Design Visualization

Umbra Levels Up to Take On 3D Optimization for AEC

30 Jun, 2018 By: Cyrena Respini-Irwin

After mastering occlusion culling for video game engines, the company is expanding into CAD territory with a platform that serves AEC professionals’ needs.


Professional users of 3D graphics owe much to the video game industry. Umbra, which develops 3D optimization solutions, is determined to increase that debt, it seems. Known chiefly for its contributions to game engines, Umbra is now “on a mission to display any 3D content in real time on any device,” according to the company, and is targeting the AEC realm in particular.

“We did so well in the gaming industry, we pretty much saturated the market,” said Shawn Adamek, chief strategy officer at Umbra. Searching for a new market in need of its expertise, Umbra was spoiled for choice: “3D is getting more and more complex, and data sets are getting larger and larger,” Adamek noted, particularly in industries such as mechanical engineering, automotive, aerospace, shipbuilding, and medical devices. At the same time, more and more people want to view data on smartphones and tablets, in browsers, and in augmented and virtual reality (AR and VR) experiences.

Among the many options for a new challenge, “AEC really bubbled up to the top,” Adamek said. One advantage was that “buildings don’t have a lot of moving parts,” so AEC was deemed an easier first step than fields that would require complex animations. And the need is clear: building information modeling (BIM) models are unwieldy, he explained, and take a long time to render. In addition, it can take days or weeks to simplify a model enough to move it onto a mobile platform, he said.

The Umbra team decided that the best way to tackle these challenges was with a cloud-based platform. Last October, Umbra launched Composit, which it calls “the first fully automated optimization and delivery platform for even the largest and most complex 3D data” — including polygon models and point clouds. Composit moves data sets up to the cloud, processes them, and makes the resulting visualizations available for streaming down to web browsers, smartphones, and other devices — all “with the single click of a button,” Adamek said.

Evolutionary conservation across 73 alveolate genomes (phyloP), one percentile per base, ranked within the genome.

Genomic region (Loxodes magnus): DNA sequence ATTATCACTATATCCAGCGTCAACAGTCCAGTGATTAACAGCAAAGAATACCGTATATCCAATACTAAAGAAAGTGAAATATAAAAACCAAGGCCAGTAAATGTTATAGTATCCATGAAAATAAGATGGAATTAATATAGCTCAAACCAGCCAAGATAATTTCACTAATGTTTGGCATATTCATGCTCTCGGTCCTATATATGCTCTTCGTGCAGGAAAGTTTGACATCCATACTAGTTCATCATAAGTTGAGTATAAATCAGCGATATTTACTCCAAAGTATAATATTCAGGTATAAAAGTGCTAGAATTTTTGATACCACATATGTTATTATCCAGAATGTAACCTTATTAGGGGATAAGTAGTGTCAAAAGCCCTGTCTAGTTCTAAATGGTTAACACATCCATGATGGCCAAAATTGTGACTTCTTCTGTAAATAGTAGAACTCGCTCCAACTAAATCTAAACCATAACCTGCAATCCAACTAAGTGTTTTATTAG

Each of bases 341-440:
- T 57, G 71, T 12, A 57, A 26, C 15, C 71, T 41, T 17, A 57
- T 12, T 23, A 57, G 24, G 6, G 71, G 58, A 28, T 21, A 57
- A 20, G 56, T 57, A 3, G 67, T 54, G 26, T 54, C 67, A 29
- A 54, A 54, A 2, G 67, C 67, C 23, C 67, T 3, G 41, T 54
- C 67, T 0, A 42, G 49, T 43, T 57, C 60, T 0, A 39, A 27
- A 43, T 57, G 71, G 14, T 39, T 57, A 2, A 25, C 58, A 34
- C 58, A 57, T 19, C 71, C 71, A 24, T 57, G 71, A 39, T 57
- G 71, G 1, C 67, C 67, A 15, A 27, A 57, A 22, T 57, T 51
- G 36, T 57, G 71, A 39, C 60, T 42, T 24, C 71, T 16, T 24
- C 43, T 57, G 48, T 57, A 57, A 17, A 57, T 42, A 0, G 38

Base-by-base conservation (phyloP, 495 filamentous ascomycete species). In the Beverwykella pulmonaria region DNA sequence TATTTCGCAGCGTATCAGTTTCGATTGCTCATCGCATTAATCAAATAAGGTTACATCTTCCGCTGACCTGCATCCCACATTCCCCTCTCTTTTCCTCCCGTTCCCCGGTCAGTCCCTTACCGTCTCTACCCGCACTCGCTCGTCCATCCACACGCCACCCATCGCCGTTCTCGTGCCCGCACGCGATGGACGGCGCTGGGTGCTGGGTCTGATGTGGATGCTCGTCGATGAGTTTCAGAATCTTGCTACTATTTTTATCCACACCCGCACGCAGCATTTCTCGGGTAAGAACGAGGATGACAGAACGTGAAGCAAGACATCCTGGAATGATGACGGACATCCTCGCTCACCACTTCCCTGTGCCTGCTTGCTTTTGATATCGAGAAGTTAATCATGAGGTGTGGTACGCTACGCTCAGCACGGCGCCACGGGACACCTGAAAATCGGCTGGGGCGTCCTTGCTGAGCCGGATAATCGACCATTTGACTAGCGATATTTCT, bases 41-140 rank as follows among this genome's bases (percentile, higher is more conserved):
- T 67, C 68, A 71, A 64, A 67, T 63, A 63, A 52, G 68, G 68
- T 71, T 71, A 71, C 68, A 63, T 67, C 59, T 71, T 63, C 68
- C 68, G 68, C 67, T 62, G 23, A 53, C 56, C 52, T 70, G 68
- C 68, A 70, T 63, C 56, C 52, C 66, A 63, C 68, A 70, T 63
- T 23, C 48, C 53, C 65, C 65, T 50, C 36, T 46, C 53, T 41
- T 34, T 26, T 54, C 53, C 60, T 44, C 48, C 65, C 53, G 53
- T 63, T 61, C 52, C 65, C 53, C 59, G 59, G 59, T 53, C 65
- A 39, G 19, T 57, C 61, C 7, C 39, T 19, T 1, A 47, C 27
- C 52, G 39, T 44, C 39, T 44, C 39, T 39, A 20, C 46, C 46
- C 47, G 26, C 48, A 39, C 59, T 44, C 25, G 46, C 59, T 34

In February of this year, Composit was fleshed out with the “minimum requirements for AEC users,” and the platform now claims more than a thousand individual AEC users from dozens of companies, according to Adamek. “We’re seeing some really nice progress there,” he said.

The Process of Data Processing

Once the user exports a data set to Composit — say, through an Autodesk Revit, Autodesk Navisworks, or Graphisoft ArchiCAD plug-in — the system divides it into smaller portions, so processing with Umbra’s algorithms can be distributed among multiple Amazon Web Server (AWS) instances. As with other compute-intensive chores, chewing through the processing tasks in parallel results in much speedier completion. Four large instances suffice for most needs, Adamek reported, but a few companies have requested more in order to complete projects in even less time — a request that can always be accommodated (for a price), thanks to the near-infinite computing resources available in the cloud. “There’s no limit to the scalability,” Adamek confirmed.

A recent case study provides proof of Composit’s ability to scale up to very large data sets: a 3D model of the entire city of Helsinki, Finland. The project began with a point cloud generated from aerial photographs, which was processed into a 700-GB texture-mapped 3D mesh. Once this mesh was optimized in Composit, the entire data set could be streamed to users. Most models processed by Composit are much more modest in size — in the range of 250 to 500 MB, according to Adamek.

The processing comprises a variety of optimizations, including occlusion culling. This means that content that can’t be seen by the user in his or her current view is ignored by the system (until it comes into view again). Only visible shapes and textures are rendered and streamed, so resources aren’t wasted on anything that’s hidden from view. Solving this particular challenge is what gave Umbra its prominence in the gaming industry, Adamek said, leading Unity Technologies and other game engine customers to license Umbra’s technology.